Overheated, maybe even burned out, by summer’s epic blockbusters and superhero sagas? Not quite up for winter’s blizzard of prestige pics and Oscar bait? Then take a step back and catch your breath with a harvest of cool fall flicks, ripe with cinematic color and tang. For those with adventurous tastes, the fall harvest promises a crop of provocative titles and premises. But, not to worry, there’s the usual quotient of familiar fare, faces and genres. And, as usual, you can expect some movies that are far from fresh, long gone into the territory of rotten.
Get ready for autumnal moviegoing with our in-depth preview of cinematic hits and misses.
CREAM OF THE CROP … MAYBE
Definitely not about Scientology
For starters, there’s Paul Thomas Anderson’s “The Master,” starring A-lister Philip Seymour Hoffman and the famously intense Joaquin Phoenix, both already being touted as potential Academy Award winners. Anderson’s Oscar-nommed “There Will Be Blood” was a controversial portrait of naked American ambition; now this super-talented director’s framed another single-minded native son (Hoffman), the charismatic leader of a post-WWII spiritual movement.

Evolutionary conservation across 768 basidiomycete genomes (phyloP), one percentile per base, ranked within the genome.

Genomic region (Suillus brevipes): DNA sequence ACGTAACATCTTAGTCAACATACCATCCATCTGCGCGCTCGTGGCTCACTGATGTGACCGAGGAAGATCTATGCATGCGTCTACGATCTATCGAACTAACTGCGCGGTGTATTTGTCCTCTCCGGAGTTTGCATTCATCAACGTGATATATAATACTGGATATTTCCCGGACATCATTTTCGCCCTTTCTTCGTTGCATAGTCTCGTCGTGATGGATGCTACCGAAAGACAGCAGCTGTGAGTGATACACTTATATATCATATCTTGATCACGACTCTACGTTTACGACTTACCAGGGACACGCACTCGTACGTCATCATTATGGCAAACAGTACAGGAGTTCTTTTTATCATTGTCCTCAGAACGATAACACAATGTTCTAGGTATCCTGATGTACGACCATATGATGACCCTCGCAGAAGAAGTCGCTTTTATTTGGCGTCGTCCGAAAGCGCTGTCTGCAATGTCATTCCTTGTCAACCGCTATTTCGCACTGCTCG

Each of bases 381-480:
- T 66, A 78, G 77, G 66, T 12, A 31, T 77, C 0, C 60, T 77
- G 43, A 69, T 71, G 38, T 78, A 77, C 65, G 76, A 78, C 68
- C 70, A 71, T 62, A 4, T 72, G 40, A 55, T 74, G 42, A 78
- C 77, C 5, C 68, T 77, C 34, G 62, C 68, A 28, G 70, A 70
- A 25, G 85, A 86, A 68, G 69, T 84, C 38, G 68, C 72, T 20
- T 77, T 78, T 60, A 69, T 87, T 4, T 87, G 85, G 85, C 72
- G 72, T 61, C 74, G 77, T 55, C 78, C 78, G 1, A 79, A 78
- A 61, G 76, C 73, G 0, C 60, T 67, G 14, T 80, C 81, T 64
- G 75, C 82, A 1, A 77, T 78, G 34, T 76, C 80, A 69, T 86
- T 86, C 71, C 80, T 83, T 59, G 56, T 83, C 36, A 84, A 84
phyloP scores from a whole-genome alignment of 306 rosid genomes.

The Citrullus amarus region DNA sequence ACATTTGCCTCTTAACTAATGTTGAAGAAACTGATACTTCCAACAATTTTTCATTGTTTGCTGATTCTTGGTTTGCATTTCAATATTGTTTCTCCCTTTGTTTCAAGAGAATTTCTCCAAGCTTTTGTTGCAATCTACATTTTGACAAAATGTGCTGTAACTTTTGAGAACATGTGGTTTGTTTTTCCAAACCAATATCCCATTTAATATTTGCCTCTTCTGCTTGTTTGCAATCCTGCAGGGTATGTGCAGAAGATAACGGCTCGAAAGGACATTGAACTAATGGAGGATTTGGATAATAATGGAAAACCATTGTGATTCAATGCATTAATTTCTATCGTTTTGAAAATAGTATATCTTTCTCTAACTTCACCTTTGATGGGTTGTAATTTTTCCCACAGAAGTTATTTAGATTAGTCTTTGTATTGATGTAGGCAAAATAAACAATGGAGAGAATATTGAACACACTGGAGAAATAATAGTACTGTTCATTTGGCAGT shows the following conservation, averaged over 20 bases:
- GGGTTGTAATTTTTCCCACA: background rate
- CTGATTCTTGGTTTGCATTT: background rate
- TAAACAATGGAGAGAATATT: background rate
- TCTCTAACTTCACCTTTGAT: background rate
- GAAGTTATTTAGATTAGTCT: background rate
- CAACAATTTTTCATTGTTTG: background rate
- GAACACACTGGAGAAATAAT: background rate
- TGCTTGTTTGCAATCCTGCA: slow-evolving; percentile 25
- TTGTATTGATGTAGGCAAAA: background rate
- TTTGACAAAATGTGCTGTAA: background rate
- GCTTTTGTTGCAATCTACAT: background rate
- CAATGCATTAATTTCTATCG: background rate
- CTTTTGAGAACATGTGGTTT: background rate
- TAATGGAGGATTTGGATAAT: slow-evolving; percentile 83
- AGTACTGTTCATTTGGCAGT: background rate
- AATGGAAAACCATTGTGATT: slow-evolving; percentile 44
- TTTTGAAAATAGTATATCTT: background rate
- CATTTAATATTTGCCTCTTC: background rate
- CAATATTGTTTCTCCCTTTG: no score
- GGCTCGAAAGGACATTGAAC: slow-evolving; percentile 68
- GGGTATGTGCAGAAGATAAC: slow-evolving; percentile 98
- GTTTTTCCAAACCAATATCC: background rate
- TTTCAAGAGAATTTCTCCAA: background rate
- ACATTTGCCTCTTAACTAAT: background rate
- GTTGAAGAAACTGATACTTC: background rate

Time travel on the grand scale
OK, American history looks pretty small in light of the mind-bending chronological panorama of “Cloud Atlas,” coming down to earth courtesy of Tom Tykwer and siblings Andy and Lana Wachowski. From distant points in human history, six stories and multiple characters are interwoven in a complex, philosophically challenging narrative. Anchored by a stellar cast — some playing six different roles — including Tom Hanks, Hugh Grant, Halle Berry, Susan Sarandon and Hugo Weaving, this wild card’s a must-see.
Crime and punishment
Rian Johnson’s “Looper” is also into (illegal) time travel: The past is a perfect killing ground for hit man Joseph Gordon-Levitt to off mob targets. But what happens when the older “looper” from the future (Bruce Willis) becomes his younger self’s target? Got your mind wrapped around that paradox? Johnson and Gordon-Levitt mined stylish death and despair out of high school noir in “Brick”; look for lightning to strike again.